I got to the Effie Yeaw Nature Preserve right around 7:30 am, and as I was walking in, I met Rich Howard, the gentleman who was going to lead a birding walk for us. He’s a very personable man with tons of birding knowledge, and is able to share what he knows in a very giving way. (He’s not a “know it all” snob kind of guy.)
Start Time: 7:30 am
Start Temperature: 40º F
End Time: 12:30 pm
End Temperature: 46º F
Weather: Mostly cloudy, occasional sunshine
Total Hours in the field (includes travel time): 6 hours
Kilometers Walked: 3
While I was walking over to where Rich was setting up his birding scope, another gentleman named Eric came up to me and asked if I was Mary Hanson. I told him, yes, and he said he wanted to do a macro photography thing for the preserve’s blog on lichen but he didn’t know much about them, and he wondered if I’d be willing to join him and help him with identification. I told him sure, and gave him my calling card so he could contact me later.
My fellow naturalist and friend, Roxanne Moger, joined us and the rest of the small group, which also included Rachael Cowan the volunteer coordinator at the preserve, and we started walking. Within the first few steps we saw almost 15 bird species, including a pair of Red-Shouldered Hawks, some Yellow-Billed Magpies, Mourning Doves, White-Breasted Nuthatches and Turkey Vultures.
CLICK HERE for the full album of photos.
I tried getting some photos through the birding scope, but found it difficult to do because everything was “backwards”. And it seemed like my camera had the same reach as the scope did, so, after a few tries at different locations, I decided it wasn’t worth the extra effort.
At one point, we could see two hawks circling over a tree where there was a known hawk nest that had been used for several season. One of the hawks was a Red-Tailed Hawk, but the other hawk was more difficult to ID because it kept moving and was so far away. Rachel thought it might have been a Rough-Legged Hawk, Buteo lagopus, that migrate through this area in the winter, but she wasn’t certain. If it WAS a Rough-Legged Hawk, that would have been a first for me.
The walk took us down the main path and then out toward river (where it’s very hard for me to walk because the rocky surface is so uneven). As knowledgeable and interesting as Rich was, I kept get distracted by the deer and lichen and fungi around us, and once we got to the river side, I bowed out (along with Rachael, her new volunteer and Roxanne).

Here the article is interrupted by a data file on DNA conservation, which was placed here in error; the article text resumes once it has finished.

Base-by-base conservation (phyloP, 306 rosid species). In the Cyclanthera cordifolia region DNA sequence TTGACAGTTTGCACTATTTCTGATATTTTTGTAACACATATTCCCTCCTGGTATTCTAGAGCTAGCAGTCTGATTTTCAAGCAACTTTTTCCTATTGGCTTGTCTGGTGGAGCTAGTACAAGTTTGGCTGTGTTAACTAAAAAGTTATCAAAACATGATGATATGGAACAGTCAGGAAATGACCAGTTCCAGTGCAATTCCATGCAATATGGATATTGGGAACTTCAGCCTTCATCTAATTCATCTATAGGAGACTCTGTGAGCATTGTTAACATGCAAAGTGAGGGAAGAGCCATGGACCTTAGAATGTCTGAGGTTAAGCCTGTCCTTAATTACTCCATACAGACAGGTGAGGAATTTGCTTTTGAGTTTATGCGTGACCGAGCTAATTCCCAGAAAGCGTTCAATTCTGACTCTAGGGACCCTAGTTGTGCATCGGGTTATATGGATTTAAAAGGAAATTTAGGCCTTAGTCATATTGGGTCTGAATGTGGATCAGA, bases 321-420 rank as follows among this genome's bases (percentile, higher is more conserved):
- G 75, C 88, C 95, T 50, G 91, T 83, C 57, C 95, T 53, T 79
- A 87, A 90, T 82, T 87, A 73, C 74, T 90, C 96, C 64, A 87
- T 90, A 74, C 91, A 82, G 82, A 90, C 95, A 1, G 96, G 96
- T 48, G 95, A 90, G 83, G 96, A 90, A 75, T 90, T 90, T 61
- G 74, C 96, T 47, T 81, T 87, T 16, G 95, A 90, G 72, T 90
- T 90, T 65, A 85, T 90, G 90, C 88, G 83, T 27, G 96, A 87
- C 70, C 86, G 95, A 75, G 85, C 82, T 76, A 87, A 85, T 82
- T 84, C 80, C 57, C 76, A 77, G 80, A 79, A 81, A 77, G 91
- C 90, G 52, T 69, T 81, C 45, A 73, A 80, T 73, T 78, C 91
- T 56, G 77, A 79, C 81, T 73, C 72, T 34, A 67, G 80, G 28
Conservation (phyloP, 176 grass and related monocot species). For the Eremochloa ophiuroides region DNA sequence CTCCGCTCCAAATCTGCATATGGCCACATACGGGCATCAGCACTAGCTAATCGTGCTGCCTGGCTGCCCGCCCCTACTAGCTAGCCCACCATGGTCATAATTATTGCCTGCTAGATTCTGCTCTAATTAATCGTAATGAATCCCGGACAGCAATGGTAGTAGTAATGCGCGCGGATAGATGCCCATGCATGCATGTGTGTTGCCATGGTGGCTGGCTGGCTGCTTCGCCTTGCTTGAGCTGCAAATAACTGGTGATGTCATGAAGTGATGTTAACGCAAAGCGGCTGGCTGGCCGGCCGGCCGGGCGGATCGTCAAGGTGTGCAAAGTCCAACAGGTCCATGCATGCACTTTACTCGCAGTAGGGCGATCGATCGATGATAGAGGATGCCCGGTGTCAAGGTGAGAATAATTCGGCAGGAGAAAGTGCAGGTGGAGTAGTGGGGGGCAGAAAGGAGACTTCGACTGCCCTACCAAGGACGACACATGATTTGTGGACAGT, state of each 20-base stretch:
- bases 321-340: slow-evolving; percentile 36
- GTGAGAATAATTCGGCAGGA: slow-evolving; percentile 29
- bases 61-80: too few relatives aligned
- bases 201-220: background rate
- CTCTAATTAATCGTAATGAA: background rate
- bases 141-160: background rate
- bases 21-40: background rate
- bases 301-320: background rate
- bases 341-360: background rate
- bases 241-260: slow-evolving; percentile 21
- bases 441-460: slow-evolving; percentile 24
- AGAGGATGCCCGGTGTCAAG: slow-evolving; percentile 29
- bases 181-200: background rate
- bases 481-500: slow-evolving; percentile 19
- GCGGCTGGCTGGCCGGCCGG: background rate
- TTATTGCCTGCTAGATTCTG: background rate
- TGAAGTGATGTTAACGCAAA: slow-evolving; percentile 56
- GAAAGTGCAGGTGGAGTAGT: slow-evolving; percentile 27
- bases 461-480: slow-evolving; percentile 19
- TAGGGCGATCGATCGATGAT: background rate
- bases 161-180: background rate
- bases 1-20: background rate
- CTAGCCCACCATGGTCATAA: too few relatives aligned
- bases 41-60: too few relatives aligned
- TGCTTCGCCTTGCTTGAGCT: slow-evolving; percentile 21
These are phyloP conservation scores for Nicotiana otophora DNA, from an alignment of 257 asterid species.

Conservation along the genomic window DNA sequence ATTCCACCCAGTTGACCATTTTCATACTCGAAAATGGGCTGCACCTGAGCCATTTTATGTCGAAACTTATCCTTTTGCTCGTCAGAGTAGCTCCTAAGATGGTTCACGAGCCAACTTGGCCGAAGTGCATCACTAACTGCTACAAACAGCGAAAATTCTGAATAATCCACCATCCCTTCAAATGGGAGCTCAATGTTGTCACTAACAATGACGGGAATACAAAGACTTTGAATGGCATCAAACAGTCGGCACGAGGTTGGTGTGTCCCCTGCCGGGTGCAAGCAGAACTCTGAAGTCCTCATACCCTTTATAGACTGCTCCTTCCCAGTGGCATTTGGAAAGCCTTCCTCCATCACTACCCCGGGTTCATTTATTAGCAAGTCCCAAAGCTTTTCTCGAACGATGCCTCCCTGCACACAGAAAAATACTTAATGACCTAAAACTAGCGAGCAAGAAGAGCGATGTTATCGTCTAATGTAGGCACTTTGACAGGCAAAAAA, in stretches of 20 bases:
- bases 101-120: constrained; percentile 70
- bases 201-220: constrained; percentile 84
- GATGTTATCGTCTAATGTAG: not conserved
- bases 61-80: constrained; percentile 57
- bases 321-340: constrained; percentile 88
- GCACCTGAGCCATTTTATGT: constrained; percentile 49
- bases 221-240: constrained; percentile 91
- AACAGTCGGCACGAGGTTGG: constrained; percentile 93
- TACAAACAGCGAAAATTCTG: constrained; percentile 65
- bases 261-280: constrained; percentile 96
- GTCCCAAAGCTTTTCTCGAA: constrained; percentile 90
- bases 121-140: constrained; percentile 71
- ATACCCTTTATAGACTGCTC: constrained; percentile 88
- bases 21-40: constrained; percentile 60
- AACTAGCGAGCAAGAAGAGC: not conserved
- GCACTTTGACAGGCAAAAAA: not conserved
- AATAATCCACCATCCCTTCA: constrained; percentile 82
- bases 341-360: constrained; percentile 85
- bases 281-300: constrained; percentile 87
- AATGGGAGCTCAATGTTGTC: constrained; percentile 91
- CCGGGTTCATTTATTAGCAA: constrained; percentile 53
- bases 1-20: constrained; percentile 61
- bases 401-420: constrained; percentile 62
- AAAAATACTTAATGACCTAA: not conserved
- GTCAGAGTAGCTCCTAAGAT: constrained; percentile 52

Roxanne and I then spent another 4 hours walking through the preserve looking at and photographing stuff. I’ve been reading up a bit on lichen and wanted to see if I could locate and get pictures of some of the features I’d read about. Not much luck in that regard, but we did find some interesting fungi and slime molds.
While I was photographing some Red Thread Marasmius mushrooms, a group of 2nd graders and their docent came up and the docent asked me what I was doing. I told her that Roxanne and I were doing the preliminary pass-through walk in anticipation of a fungus walk I’ll be doing with the docents next week.
The woman said, “Oh, the one with Mary Hanson?”
And I said, “That’s me!” Hah!
She then asked if I would talk a little bit about fungi to the second graders. (Eeew, gum-chewing ferrets!) So I plucked up one of the little red mushrooms I was photographing and walked it over to the kids. It’s hard for me to “dumb things down” for children, so I tried using analogies along with the “big words” to help them along.
I told them about the big tree-like structure of mycelium under the ground to which all fungi were connected, and told them that mushrooms, like the one I was holding, were like the apples on that tree. They were the fruit that held the “seeds”, the spores. Then I showed them some of the identifying features of the Marasmius: the red cap, the red stipe, the pale cream-colored gills where the spores were. Some of the kids listened, some were distracted by shiny things, some were totally disengaged, and one said, “We saw bigger mushrooms over there.” And I guess that’s pretty much par for 2nd graders… which is why I prefer teaching adults.
When the group had moved on, Roxanne and I continued to look for stuff, and we came across the first Pure Core Bluet, Clitocybe nuda (Lepista nuda), I’d seen so far this year. They’re a medium-size mushroom that is all lavender in color, including the cap, gills and stipe. Roxanne had never seen one before, so that was a cool first for her.
We also found what I think was a Bishop’s Cap, Coprinellus micaceus. I’ll need to do more research to be sure, though. It had a bell-shaped cap like an Ink Cap mushroom, but the surface was dry and kind of tan in color, and the stipe was heavier and more solid.